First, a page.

Over her years cross-crossing America to get the pulse of the nation, Alexandra Pelosi has gone well out of her way not to make enemies – employing the last name given to her as the daughter of the current Speaker of the House and reaching out to start a dialogue across the political spectrum, starting out from when she joined the press corps following George W. Bush on the campaign trail in 1999 and forged an unlikely friendship with the president documented in “Journeys with George.” If finding the humanity in those we disagree with has been the predominant theme in her work, it makes sense that as we reach the most polarizing presidential election cycle in American history, Pelosi has finally identified an adversary in that device that nearly everyone has in their pockets, creating less engagement with the world around them rather than more when people can tailor how they appear online and the ability to share through social media has only encouraged affirming a certain worldview.
“There’s so many people out with cameras nowadays, every year that I do this, there’s millions of new podcasts and people going live from their cameras, people going on Facebook Live from their camera,” says Pelosi. ”The public has so distrustful of all media, so it’s like more cameras, less trust, an interesting toxic mix out there.”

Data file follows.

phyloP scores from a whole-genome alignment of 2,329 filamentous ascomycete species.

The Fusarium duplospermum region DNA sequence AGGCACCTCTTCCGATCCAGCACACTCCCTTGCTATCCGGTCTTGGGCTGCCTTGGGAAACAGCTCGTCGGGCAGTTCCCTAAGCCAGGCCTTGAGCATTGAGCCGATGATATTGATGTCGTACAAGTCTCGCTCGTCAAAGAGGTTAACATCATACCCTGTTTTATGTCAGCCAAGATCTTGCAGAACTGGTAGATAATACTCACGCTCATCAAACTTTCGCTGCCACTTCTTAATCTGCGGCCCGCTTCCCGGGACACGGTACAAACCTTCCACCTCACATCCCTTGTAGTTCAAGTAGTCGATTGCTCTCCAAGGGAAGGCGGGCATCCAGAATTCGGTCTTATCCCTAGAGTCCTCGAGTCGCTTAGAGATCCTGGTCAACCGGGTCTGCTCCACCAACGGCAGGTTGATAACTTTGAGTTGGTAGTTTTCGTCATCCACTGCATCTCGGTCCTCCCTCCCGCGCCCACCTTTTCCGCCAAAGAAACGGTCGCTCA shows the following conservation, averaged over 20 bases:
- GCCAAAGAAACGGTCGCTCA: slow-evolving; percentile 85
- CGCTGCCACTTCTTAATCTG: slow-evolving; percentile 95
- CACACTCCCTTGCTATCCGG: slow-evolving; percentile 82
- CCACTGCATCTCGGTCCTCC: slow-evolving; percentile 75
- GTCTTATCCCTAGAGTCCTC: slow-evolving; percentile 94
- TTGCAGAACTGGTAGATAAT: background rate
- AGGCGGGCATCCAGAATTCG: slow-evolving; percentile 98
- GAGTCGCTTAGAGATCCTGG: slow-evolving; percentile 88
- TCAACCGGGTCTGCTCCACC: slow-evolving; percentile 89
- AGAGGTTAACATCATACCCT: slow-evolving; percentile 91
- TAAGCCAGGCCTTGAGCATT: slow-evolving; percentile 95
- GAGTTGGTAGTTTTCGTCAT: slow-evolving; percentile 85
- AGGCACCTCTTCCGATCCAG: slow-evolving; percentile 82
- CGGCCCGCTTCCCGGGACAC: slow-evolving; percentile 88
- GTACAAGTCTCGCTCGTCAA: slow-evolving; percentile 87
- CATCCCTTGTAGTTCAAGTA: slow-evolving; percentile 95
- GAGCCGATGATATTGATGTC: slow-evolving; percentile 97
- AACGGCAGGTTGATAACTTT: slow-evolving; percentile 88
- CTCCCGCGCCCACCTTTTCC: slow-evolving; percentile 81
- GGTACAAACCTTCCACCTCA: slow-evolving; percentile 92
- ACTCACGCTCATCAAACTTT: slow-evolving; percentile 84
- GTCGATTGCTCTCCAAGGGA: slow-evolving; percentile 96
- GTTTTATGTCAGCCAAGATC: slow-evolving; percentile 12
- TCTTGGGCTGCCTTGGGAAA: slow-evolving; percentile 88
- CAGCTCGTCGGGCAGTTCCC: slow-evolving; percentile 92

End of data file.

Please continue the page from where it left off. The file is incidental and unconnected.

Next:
Of course, Pelosi wields a camera as well, but always with the lens pointed towards others as a means of connection, not only in the moment when she seeks out perspectives both geographically and politically well removed from her own experience, but in delivering these views to audiences around the country with regularity when she’s been turning her road trips into movies for the past two decades. If her latest film “American Selfie” comes off as her angriest, it is only partially due to filming in the midst of both a heated election and a pandemic where wearing a mask can spark screaming on the street. Although Pelosi soberly documents cultural flashpoints from the past 12 months where she thrusts herself into the middle of the action, whether it is a Trump rally in Minneapolis where MAGA supporters clash with supporters of local Rep. Ilhan Omar (and returning months later after the death of George Floyd), a drag queen show at Christmas in Omaha greeted by protestors or visits to locations of recent mass shootings in Las Vegas and Wal-Mart, there is a palpable frustration in observing people who talk at each other rather than to one another, making the filmmaker’s insistence on interaction quite powerful.